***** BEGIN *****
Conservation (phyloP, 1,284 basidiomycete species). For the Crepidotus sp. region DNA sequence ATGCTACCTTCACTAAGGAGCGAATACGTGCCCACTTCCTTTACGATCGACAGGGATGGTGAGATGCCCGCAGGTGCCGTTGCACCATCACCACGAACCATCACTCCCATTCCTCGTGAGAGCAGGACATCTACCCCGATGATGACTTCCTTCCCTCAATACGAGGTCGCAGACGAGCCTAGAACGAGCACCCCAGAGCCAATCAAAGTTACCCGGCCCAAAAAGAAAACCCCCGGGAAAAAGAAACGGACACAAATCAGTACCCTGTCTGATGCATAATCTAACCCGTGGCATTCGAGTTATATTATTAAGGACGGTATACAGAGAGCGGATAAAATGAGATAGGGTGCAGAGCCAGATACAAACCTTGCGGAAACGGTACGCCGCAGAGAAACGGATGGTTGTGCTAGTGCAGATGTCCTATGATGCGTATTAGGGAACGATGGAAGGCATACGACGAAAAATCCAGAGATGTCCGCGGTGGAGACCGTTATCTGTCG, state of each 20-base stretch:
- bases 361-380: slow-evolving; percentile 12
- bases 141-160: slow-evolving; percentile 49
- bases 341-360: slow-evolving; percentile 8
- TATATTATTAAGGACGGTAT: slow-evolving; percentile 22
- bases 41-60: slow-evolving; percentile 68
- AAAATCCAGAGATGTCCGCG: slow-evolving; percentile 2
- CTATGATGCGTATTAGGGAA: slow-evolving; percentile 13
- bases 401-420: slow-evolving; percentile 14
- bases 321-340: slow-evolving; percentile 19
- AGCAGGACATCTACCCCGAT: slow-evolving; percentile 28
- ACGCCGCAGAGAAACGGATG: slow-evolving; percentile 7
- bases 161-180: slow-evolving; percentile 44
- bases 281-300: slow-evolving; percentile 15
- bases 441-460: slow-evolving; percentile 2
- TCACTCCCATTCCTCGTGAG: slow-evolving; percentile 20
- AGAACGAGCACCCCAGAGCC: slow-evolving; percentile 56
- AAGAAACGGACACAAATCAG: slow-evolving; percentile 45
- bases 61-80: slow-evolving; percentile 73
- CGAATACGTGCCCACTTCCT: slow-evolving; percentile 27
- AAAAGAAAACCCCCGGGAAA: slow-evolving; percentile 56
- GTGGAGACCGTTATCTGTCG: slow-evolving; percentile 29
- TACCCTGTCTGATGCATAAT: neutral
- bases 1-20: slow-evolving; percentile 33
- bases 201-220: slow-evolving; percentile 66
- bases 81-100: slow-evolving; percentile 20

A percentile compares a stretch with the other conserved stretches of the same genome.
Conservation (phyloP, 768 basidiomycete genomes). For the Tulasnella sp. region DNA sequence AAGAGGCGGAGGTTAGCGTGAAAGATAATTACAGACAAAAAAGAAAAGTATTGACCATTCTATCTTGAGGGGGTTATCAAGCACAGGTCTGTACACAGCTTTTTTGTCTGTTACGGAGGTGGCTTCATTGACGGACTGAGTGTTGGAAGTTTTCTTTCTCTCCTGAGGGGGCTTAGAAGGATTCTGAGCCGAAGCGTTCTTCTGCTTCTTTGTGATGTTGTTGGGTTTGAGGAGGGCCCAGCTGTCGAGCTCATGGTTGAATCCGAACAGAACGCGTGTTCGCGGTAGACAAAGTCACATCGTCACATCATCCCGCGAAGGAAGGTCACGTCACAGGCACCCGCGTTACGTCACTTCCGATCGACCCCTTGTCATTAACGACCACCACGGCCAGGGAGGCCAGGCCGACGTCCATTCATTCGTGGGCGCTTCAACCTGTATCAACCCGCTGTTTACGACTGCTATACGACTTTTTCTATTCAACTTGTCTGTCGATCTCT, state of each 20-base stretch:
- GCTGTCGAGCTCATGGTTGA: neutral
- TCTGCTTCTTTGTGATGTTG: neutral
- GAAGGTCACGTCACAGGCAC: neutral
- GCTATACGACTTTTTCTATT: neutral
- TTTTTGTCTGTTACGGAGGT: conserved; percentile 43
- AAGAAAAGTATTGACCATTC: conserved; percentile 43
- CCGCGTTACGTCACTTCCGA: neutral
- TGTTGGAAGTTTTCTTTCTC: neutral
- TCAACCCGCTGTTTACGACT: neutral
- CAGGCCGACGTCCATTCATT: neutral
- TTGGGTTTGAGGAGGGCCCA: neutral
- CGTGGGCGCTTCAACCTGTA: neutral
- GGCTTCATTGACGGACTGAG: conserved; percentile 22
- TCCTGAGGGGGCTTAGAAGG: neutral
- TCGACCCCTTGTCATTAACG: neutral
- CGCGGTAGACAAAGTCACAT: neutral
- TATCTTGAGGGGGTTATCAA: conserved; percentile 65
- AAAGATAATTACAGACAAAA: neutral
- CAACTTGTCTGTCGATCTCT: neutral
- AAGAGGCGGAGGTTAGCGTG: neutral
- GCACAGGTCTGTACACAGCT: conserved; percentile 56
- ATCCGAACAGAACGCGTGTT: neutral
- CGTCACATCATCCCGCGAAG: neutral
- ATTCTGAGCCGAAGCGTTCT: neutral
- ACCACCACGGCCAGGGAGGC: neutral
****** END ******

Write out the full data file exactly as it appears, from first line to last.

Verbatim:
Conservation (phyloP, 1,284 basidiomycete species). For the Crepidotus sp. region DNA sequence ATGCTACCTTCACTAAGGAGCGAATACGTGCCCACTTCCTTTACGATCGACAGGGATGGTGAGATGCCCGCAGGTGCCGTTGCACCATCACCACGAACCATCACTCCCATTCCTCGTGAGAGCAGGACATCTACCCCGATGATGACTTCCTTCCCTCAATACGAGGTCGCAGACGAGCCTAGAACGAGCACCCCAGAGCCAATCAAAGTTACCCGGCCCAAAAAGAAAACCCCCGGGAAAAAGAAACGGACACAAATCAGTACCCTGTCTGATGCATAATCTAACCCGTGGCATTCGAGTTATATTATTAAGGACGGTATACAGAGAGCGGATAAAATGAGATAGGGTGCAGAGCCAGATACAAACCTTGCGGAAACGGTACGCCGCAGAGAAACGGATGGTTGTGCTAGTGCAGATGTCCTATGATGCGTATTAGGGAACGATGGAAGGCATACGACGAAAAATCCAGAGATGTCCGCGGTGGAGACCGTTATCTGTCG, state of each 20-base stretch:
- bases 361-380: slow-evolving; percentile 12
- bases 141-160: slow-evolving; percentile 49
- bases 341-360: slow-evolving; percentile 8
- TATATTATTAAGGACGGTAT: slow-evolving; percentile 22
- bases 41-60: slow-evolving; percentile 68
- AAAATCCAGAGATGTCCGCG: slow-evolving; percentile 2
- CTATGATGCGTATTAGGGAA: slow-evolving; percentile 13
- bases 401-420: slow-evolving; percentile 14
- bases 321-340: slow-evolving; percentile 19
- AGCAGGACATCTACCCCGAT: slow-evolving; percentile 28
- ACGCCGCAGAGAAACGGATG: slow-evolving; percentile 7
- bases 161-180: slow-evolving; percentile 44
- bases 281-300: slow-evolving; percentile 15
- bases 441-460: slow-evolving; percentile 2
- TCACTCCCATTCCTCGTGAG: slow-evolving; percentile 20
- AGAACGAGCACCCCAGAGCC: slow-evolving; percentile 56
- AAGAAACGGACACAAATCAG: slow-evolving; percentile 45
- bases 61-80: slow-evolving; percentile 73
- CGAATACGTGCCCACTTCCT: slow-evolving; percentile 27
- AAAAGAAAACCCCCGGGAAA: slow-evolving; percentile 56
- GTGGAGACCGTTATCTGTCG: slow-evolving; percentile 29
- TACCCTGTCTGATGCATAAT: neutral
- bases 1-20: slow-evolving; percentile 33
- bases 201-220: slow-evolving; percentile 66
- bases 81-100: slow-evolving; percentile 20

A percentile compares a stretch with the other conserved stretches of the same genome.
Conservation (phyloP, 768 basidiomycete genomes). For the Tulasnella sp. region DNA sequence AAGAGGCGGAGGTTAGCGTGAAAGATAATTACAGACAAAAAAGAAAAGTATTGACCATTCTATCTTGAGGGGGTTATCAAGCACAGGTCTGTACACAGCTTTTTTGTCTGTTACGGAGGTGGCTTCATTGACGGACTGAGTGTTGGAAGTTTTCTTTCTCTCCTGAGGGGGCTTAGAAGGATTCTGAGCCGAAGCGTTCTTCTGCTTCTTTGTGATGTTGTTGGGTTTGAGGAGGGCCCAGCTGTCGAGCTCATGGTTGAATCCGAACAGAACGCGTGTTCGCGGTAGACAAAGTCACATCGTCACATCATCCCGCGAAGGAAGGTCACGTCACAGGCACCCGCGTTACGTCACTTCCGATCGACCCCTTGTCATTAACGACCACCACGGCCAGGGAGGCCAGGCCGACGTCCATTCATTCGTGGGCGCTTCAACCTGTATCAACCCGCTGTTTACGACTGCTATACGACTTTTTCTATTCAACTTGTCTGTCGATCTCT, state of each 20-base stretch:
- GCTGTCGAGCTCATGGTTGA: neutral
- TCTGCTTCTTTGTGATGTTG: neutral
- GAAGGTCACGTCACAGGCAC: neutral
- GCTATACGACTTTTTCTATT: neutral
- TTTTTGTCTGTTACGGAGGT: conserved; percentile 43
- AAGAAAAGTATTGACCATTC: conserved; percentile 43
- CCGCGTTACGTCACTTCCGA: neutral
- TGTTGGAAGTTTTCTTTCTC: neutral
- TCAACCCGCTGTTTACGACT: neutral
- CAGGCCGACGTCCATTCATT: neutral
- TTGGGTTTGAGGAGGGCCCA: neutral
- CGTGGGCGCTTCAACCTGTA: neutral
- GGCTTCATTGACGGACTGAG: conserved; percentile 22
- TCCTGAGGGGGCTTAGAAGG: neutral
- TCGACCCCTTGTCATTAACG: neutral
- CGCGGTAGACAAAGTCACAT: neutral
- TATCTTGAGGGGGTTATCAA: conserved; percentile 65
- AAAGATAATTACAGACAAAA: neutral
- CAACTTGTCTGTCGATCTCT: neutral
- AAGAGGCGGAGGTTAGCGTG: neutral
- GCACAGGTCTGTACACAGCT: conserved; percentile 56
- ATCCGAACAGAACGCGTGTT: neutral
- CGTCACATCATCCCGCGAAG: neutral
- ATTCTGAGCCGAAGCGTTCT: neutral
- ACCACCACGGCCAGGGAGGC: neutral